Feb 062011
 
Authors: Justin Rampy

Although the Honors Program is among the many departments at CSU set to sustain budgetary cuts for the 2011-12 school year, it may sustain fewer cuts compared to other academic programs.

“The administration is aware of the value of the Honors Program to the university and usually keeps us high on the priority list,” said Honors Program Director Bob Keller said.

Over the past two years, 7.4 percent has already been reduced from its total budget, while the average for all other departments on campus is 11 percent, according to Jana Looney, assistant to the executive vice president of the Provost’s Office.

Despite taking fewer cuts proportionally than other departments, however, the Honors Program still has to make difficult decisions.
According to Honors Program Assistant Director Diane Burton, the program has already lost one staff member because of cuts. If it loses more funding, she said, the only realistic solution would be to accept fewer students.

But the program has more students enrolled currently than ever before. With an estimated 350 incoming freshmen, the total for next school year would be brought to 1,300, the most since Williard O. Eddy founded the program in 1957.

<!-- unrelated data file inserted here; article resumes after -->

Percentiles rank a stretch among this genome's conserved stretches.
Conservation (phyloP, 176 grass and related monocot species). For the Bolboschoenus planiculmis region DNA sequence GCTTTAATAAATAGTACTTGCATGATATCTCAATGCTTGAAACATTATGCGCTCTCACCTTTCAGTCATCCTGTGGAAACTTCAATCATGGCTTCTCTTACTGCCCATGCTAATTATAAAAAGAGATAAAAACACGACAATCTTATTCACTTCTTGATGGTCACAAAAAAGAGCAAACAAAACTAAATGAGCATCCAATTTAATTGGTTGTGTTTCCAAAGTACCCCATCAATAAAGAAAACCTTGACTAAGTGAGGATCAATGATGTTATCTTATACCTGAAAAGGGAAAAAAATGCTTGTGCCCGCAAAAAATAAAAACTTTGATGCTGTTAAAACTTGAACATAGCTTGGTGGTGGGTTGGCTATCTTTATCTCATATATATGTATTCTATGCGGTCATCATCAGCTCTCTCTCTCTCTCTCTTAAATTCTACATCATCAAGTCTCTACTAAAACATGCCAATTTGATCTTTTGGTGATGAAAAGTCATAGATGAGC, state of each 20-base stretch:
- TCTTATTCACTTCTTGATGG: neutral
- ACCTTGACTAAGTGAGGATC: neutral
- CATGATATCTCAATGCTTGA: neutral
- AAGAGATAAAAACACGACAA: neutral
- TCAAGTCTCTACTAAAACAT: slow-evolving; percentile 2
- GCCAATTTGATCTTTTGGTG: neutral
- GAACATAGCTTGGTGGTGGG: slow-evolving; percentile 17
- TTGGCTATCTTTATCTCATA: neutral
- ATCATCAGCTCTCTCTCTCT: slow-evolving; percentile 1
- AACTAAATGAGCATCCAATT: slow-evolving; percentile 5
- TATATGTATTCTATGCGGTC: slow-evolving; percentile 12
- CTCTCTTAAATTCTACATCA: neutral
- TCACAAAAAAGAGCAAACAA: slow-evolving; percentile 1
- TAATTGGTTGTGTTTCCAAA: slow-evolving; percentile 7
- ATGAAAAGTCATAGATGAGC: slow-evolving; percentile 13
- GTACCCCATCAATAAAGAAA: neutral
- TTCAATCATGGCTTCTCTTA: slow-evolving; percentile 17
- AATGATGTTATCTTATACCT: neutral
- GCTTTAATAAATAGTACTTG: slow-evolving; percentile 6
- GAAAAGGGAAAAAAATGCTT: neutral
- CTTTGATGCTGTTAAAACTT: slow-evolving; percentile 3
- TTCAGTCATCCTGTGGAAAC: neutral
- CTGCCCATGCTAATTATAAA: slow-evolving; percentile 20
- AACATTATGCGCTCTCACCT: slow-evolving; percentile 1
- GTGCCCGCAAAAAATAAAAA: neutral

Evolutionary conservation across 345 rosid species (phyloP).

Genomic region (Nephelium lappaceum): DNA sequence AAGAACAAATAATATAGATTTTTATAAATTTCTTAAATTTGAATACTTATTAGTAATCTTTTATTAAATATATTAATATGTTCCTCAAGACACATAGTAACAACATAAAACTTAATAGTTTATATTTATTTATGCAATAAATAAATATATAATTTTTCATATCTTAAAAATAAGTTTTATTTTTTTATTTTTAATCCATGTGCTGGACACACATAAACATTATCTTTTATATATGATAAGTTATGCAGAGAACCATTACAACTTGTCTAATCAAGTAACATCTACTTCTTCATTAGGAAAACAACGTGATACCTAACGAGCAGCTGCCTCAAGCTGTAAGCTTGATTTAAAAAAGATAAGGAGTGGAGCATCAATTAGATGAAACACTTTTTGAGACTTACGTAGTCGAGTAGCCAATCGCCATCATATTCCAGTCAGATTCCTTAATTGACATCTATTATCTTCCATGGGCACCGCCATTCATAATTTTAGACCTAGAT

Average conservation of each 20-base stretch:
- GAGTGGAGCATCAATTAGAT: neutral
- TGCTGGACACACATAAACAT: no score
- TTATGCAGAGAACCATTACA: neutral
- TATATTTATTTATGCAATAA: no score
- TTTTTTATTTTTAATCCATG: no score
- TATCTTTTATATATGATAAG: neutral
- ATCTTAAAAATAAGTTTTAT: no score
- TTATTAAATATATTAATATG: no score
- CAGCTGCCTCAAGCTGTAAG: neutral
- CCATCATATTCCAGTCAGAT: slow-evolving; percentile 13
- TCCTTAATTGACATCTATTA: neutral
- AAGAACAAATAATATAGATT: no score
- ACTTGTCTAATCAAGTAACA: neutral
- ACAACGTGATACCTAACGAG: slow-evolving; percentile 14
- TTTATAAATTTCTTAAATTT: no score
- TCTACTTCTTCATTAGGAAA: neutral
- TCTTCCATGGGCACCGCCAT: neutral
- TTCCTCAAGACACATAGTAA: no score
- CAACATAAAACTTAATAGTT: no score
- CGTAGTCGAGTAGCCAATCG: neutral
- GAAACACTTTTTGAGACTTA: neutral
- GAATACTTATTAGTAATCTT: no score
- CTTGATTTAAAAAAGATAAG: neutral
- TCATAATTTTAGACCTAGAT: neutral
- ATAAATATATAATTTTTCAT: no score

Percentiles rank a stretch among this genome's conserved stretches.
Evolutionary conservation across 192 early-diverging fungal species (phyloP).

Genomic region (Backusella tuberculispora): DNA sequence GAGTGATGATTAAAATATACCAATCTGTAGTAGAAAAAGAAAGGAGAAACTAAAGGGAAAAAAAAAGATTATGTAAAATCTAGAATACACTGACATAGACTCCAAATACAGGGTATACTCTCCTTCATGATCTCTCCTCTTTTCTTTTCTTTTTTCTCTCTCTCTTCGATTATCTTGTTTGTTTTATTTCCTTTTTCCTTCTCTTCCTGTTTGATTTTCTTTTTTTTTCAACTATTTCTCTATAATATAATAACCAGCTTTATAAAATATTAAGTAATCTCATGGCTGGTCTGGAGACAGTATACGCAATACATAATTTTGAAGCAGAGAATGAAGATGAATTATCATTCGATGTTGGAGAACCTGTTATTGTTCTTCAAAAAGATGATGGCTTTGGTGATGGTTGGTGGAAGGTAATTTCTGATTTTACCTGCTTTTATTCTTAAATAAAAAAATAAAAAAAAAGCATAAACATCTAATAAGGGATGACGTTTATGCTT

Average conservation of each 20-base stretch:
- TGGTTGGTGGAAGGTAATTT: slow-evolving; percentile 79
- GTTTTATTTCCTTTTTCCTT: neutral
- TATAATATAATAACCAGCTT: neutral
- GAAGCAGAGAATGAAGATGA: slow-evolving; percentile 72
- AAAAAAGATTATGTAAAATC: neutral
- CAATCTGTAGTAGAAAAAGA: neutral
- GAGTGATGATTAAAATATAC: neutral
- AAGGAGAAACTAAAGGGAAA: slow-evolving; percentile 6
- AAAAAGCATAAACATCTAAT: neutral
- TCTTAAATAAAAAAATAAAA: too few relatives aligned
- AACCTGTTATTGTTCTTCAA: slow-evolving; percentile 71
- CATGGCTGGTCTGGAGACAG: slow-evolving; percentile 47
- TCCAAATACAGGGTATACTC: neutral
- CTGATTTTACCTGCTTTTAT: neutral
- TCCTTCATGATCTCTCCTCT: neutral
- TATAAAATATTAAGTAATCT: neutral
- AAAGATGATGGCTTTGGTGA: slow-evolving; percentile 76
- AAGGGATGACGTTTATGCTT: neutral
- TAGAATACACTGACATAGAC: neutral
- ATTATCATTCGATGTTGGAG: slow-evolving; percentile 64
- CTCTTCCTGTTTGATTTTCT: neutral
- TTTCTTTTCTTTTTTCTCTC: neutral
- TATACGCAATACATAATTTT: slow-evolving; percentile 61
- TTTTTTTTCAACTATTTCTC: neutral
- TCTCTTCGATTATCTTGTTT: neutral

Keller said that the plan is to keep the teacher/student ratio the same as it has always been, which has been an important feature of the program since it was founded and is a main attraction for students looking to be accepted.

“Our cap on freshman seminars is 19 to 20 students and if we have more that need to take it then we will add another period for it,” Burton said.

The absolute limit for class size in the Honors Program is 30. The only exception is Honors Life 102, which has always had a maximum of 48 students.

“We have tried to maintain and strengthen the Honors Program at CSU,” said CSU Provost and Executive Vice President Rick Miranda.
No department is immune to budget cuts, Miranda said, but officials usually try to keep the Honors Program as untouched as possible.
“We are very proud of our Honors Program. They have a great curriculum and we will continue to make it a priority when considering what cuts will go where,” Miranda said.

And for CSU freshman honors student Emily Horn, the Honors Program is especially important.

“I like the Honors Program and I know everyone else really likes being in it too. It would be a real shame if they had to cut students. It’s a great program to be a part of,” she said.

Staff writer Justin Rampy can be reached at news@collegian.com.

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